|dc.description.abstract||Lignocellulosic biomass represents a highly abundant feedstock for the production of chemical compounds (organic acids, xylitol, furfural, cresols, catechol, among others) and biofuels (bioethanol, biomethane, biohydrogen, among others). Lignocellulosic biomass is basically composed of cellulose, hemicellulose, and lignin. Cellulose is a major fraction (35-50% dry mass) of lignocellulosic biomass, which can be converted into glucose through enzymatic hydrolysis, and can subsequently be fermented into ethanol. However, lignocellulosic biomass is highly recalcitrant to enzymatic hydrolysis, because cellulose is sheathed by lignin and hemicellulose; this physical barrier hinders enzyme access to cellulose during hydrolysis. In addition, cellulose fibers show highly resistant crystalline regions. Therefore, a feasible process for obtaining cellulose-derived products from lignocellulosic biomass requires a pretreatment step to increase cellulose accessibility and biodegradability. In biological pretreatment, white-rot fungi have been used for their ability to selectively degrade lignin, whereas brown-rot fungi have been used for their ability to cause extensive degradation and depolymerization of cellulose and hemicellulose via Fenton reactions, with minimal assimilation of degradation products in early decay stages. For that reason, the main objective of this thesis was to evaluate a wheat straw pretreatment, comprising the combined action of white-rot fungus, Ganoderma lobatum, and brown-rot fungus, Gloeophyllum trabeum, for improving its biodegradability. These fungi were selected in a preliminary screening of 14 Chilean strains of wood-rotting fungi. In a first step, the effects of metal ions, Fe2+ and Mn2+, as enzyme inducers and Fenton reactants, and NO3- as additional nitrogen source, were evaluated in order to find optimal culture conditions to promote an adequate wheat straw degradation by the application of a fungal pretreatment. In general, Mn2+ had the strongest positive effect on lignin degradation by G. lobatum, whereas Fe2+ had the strongest positive effect on decreasing total crystallinity index of wheat straw by G. trabeum. NO3- decreased the weight loss caused by both tested fungi during wheat straw degradation.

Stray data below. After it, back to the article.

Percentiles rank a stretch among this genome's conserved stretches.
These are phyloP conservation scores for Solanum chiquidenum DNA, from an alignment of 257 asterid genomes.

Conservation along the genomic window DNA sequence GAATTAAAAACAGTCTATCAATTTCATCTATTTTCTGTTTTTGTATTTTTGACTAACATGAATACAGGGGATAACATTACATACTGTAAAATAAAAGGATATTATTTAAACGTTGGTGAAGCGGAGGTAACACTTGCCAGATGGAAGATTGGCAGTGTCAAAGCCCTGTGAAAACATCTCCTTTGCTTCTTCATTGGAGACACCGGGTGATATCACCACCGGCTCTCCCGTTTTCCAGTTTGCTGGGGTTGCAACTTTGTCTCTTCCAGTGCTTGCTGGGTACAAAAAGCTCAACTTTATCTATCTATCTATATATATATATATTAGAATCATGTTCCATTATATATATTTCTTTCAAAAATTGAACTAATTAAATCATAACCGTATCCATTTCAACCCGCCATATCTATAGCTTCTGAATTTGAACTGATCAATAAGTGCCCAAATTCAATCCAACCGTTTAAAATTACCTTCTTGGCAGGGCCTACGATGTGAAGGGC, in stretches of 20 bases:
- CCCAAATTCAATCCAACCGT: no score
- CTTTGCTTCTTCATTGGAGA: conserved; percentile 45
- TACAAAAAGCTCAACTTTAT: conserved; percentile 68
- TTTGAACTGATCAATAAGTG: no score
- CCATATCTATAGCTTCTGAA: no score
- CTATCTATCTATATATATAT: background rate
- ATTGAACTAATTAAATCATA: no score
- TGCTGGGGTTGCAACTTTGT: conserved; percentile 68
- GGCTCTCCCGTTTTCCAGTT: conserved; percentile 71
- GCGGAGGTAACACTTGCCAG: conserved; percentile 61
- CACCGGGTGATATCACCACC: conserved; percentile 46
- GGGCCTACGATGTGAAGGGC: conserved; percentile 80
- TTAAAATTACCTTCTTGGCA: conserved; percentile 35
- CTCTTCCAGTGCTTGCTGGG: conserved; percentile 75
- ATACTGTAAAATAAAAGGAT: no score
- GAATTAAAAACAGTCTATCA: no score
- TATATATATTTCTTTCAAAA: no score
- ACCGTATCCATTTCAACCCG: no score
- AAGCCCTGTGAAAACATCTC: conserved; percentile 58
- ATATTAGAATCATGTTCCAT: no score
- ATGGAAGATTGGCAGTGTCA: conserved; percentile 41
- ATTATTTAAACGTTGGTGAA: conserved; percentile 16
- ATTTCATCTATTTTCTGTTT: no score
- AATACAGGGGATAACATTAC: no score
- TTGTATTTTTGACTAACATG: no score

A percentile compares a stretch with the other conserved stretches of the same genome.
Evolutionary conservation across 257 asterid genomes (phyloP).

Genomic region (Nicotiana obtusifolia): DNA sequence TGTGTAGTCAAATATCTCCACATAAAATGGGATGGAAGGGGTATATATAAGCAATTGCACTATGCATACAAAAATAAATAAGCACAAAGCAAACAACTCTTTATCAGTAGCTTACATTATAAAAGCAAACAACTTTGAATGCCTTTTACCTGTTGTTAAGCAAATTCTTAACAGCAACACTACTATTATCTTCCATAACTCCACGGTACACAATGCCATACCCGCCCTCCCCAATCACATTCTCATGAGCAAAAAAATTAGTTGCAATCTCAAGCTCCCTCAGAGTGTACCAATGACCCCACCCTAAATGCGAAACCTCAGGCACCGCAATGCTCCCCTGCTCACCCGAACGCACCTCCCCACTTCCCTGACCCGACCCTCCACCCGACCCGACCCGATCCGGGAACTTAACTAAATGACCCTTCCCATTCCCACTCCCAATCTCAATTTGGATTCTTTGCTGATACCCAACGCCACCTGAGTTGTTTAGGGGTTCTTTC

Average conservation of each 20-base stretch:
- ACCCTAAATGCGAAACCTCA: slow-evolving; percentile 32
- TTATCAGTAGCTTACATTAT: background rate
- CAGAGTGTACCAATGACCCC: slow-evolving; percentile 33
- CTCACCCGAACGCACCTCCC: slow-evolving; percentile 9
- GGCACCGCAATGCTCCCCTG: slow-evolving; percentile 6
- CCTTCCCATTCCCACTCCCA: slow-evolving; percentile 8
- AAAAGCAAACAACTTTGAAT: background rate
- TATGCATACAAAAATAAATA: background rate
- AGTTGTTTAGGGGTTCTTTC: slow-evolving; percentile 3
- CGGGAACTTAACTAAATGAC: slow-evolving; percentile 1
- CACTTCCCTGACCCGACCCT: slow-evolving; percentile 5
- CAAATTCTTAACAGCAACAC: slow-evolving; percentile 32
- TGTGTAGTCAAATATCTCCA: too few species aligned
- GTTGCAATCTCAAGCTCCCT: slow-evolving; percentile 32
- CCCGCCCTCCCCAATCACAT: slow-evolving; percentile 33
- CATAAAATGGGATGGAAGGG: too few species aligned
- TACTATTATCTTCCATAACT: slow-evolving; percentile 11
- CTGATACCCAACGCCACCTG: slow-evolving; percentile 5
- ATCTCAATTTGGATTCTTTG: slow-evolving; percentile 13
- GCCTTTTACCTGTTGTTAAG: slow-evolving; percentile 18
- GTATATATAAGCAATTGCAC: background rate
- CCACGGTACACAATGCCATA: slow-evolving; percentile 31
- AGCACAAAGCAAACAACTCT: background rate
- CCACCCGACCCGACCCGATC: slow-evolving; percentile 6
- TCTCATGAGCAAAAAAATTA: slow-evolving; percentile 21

Afterwards, the effect of pretreatment by single-fungus-culture under optimal culture conditions was evaluated on enzymatic hydrolysis of wheat straw. The highest glucose yields from enzymatic hydrolysis were detected in pretreated wheat straw, by G. lobatum and G. trabeum single-cultures for 20 and 10 days of incubation, which increased the yields by 43.6% and 26.1% compared to untreated wheat straw, respectively. Based on these results, the effect of fungal co-culture was evaluated using different inoculation strategies, including co-inoculation and sequential inoculation. Co-culture using co-inoculation, both fungi were simultaneously inoculated in wheat straw and incubated for 20 days, resulted in higher glucose yield (70% higher than untreated wheat straw) when compared with single cultures, but no synergistic effect between fungi was observed. In contrast, the sequential inoculation of G. lobatum, incubated for 10 days, followed by G. trabeum, incubated for 10 more days, showed a synergic effect on enzymatic hydrolysis. The synergistic effect between G. lobatum and G. trabeum observed in co-culture using sequential inoculation was mainly related to their abilities to synergistically degrade lignin and modify the crystalline regions in the wheat straw lignocellulosic matrix, respectively. This co-culture showed the highest glucose yield (191.5 mg glucose g-1 wheat straw), which was 2.8-fold higher than untreated wheat straw. Although the glucose yield was higher than other biological pretreatments previously reported, it is still not comparable with the currently physicochemical methods. Nevertheless, new studies have been focusing on the use of biological pretreatments as a complementary step to physicochemical pretreatments in order to increase its efficiency. In this sense, a biological pretreatment with high glucose yield is a good alternative as a complementary method.||es_CL